Blood pressure lowering efficacy of reserpine for primary hypertension

Cochrane Database Syst Rev. 2009 Oct 7:(4):CD007655. doi: 10.1002/14651858.CD007655.pub2.


Background: Many antihypertensive agents exist today for the treatment of primary hypertension (systolic blood pressure >/=140 mmHg and/or diastolic blood pressure >/=90 mmHg). Randomised controlled trials have been carried out to investigate the evidence for these agents.There is, for example, strong RCT evidence that thiazides reduce mortality and morbidity. Reserpine has been used as a second-line therapy in some of those trials. However, the dose-related blood pressure reduction with this agent is not known.

Objectives: To investigate the dose-related effect of reserpine on blood pressure, heart rate and withdrawals due to adverse events.

Search strategy: The databases CENTRAL, EMBASE, and MEDLINE were searched. We also traced citations in the reference sections of the retrieved studies.

Selection criteria: Included studies were truly randomised controlled trials comparing reserpine monotherapy to placebo or no treatment in patients with primary hypertension.

Data collection and analysis: Methods of randomization and concealment were assessed. Data on blood pressure reduction, heart rate,and withdrawal due to adverse effects were extracted and analysed.

Main results: Four RCTs (N =237) were found that met the inclusion criteria. The overall pooled effect demonstrates a statistically significant systolic blood pressure (SBP) reduction in patients taking reserpine compared to placebo (WMD -7.92, 95% CI -14.05, -1.78). Due to significant heterogeneity across trials, a significant effect in diastolic blood pressure (DBP), mean arterial pressure (MAP), and heart rate (HR) could not be found. The SBP effects were achieved with 0.5 mg/day or greater. However, the dose-response pattern could not be determined because of the small number of trials. Data from the trial that investigated Rauwiloid against placebo was not combined with reserpine data from the remaining three trials. This is because Rauwiloid is a different alkaloid extract of the plant Rauwolfia serpentina and the dose used is not comparable to reserpine. None of the included trials reported withdrawals due to adverse effects.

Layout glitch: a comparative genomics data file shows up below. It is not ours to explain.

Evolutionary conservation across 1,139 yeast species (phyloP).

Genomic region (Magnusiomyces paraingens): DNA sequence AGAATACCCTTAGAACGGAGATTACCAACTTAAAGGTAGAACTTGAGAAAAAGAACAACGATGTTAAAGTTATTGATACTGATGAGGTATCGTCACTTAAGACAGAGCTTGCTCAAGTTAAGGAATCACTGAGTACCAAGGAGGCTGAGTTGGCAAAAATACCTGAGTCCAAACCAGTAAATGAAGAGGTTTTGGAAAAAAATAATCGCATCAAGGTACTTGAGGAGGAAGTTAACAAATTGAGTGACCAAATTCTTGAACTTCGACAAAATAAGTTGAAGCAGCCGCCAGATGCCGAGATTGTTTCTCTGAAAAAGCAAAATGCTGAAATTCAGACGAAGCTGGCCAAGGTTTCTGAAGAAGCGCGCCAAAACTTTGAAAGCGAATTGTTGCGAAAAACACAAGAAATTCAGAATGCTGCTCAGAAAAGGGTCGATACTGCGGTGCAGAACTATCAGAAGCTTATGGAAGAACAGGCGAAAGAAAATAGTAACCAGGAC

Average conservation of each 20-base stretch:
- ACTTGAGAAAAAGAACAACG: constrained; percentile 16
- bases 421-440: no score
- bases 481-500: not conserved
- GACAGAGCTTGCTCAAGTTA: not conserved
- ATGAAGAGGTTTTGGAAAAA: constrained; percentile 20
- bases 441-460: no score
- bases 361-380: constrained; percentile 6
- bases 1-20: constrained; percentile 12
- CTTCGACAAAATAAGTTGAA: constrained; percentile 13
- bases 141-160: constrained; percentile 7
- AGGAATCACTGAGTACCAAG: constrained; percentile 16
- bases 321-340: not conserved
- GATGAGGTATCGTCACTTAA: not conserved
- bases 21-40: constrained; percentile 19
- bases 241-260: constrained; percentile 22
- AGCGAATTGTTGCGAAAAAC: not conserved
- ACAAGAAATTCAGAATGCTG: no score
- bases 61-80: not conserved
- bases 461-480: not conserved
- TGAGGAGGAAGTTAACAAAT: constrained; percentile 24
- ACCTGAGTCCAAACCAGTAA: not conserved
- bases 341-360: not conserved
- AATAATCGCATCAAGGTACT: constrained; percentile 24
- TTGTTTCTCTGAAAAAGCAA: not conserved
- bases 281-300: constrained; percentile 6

Authors' conclusions: Reserpine is effective in reducing SBP roughly to the same degree as other first-line antihypertensive drugs. However, we could not make definite conclusions regarding the dose-response pattern because of the small number of included trials. More RCTs are needed to assess the effects of reserpine on blood pressure and to determine the dose-related safety profile before the role of this drug in the treatment of primary hypertension can be established.

Publication types

  • Meta-Analysis
  • Review
  • Systematic Review

MeSH terms

  • Antihypertensive Agents / therapeutic use*
  • Blood Pressure / drug effects*
  • Humans
  • Hypertension / drug therapy*
  • Randomized Controlled Trials as Topic
  • Reserpine / therapeutic use*


  • Antihypertensive Agents
  • Reserpine